Animal shelter volunteers perform a plethora of services. They help feed the animals, clean the cages and, of course, help people find lifetime companions. Volunteers also help transport animals between shelters and clinics to perform veterinary services. Some volunteers help educate children in the importance of responsible pet ownership. A few volunteers will "foster" animals that need special care and cannot be housed with the general pet population.
Shelters are very flexible in the hours. Every extra hour donated is helpful, but many volunteers have a tough time staying away. Siegel said she's scheduled every other month for about 5 hours over a weekend to fit with her job as a flight attendant. But she usually spend 16 hours every weekend at the shelter. "People think I'm nuts, but I love it here," she said.
People become animal shelter volunteers for different reasons. Nourick said he and his wife lost their dog of many years, and the shelter offered a course in pet bereavement. After the course, he stayed on as a volunteer. Siegel said she has always desired to be a volunteer, and had helped in an aviary for about a year. She persuaded her boyfriend that she wouldn't bring home a slew of cats. She kept her promise – mostly. "I have four cats."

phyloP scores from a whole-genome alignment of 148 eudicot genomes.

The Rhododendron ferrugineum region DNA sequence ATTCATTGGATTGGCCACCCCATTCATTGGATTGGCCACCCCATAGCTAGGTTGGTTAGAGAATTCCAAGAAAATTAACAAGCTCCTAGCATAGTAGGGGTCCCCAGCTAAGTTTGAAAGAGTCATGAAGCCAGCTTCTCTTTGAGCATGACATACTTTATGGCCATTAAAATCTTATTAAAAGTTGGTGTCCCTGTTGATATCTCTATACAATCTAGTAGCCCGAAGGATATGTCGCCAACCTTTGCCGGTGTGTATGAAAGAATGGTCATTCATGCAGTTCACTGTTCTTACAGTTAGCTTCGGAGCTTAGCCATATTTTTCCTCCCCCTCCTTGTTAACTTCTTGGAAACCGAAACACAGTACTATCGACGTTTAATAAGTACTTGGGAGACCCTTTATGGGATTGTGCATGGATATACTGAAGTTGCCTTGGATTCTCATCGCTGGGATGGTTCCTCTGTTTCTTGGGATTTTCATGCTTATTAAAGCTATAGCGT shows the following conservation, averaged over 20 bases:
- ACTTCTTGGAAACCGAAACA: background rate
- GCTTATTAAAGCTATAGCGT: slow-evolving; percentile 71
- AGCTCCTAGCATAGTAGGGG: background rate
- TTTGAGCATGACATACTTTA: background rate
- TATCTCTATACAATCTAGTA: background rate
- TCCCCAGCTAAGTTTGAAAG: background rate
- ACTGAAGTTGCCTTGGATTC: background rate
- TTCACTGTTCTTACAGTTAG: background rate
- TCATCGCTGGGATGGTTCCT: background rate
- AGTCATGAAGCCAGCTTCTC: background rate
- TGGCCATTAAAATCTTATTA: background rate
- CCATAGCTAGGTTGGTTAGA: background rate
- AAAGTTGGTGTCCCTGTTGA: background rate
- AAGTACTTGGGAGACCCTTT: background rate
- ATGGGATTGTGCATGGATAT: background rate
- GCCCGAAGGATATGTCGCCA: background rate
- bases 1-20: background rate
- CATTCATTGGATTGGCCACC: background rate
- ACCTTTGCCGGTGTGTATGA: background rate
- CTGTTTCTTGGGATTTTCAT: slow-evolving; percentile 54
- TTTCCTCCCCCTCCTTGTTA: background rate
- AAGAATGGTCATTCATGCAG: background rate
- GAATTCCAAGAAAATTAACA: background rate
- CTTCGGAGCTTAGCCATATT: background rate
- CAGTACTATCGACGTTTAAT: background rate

Volunteering is a good way to encourage a lifetime of community service. Shelters accept volunteers at different ages, but usually a person must be at least 14 or 15. Teenagers can also earn community service credits by volunteering at shelters. Finally, volunteering at a shelter is an excellent family activity. Each member learns the importance of kindness, responsibility and how even one person can make a difference.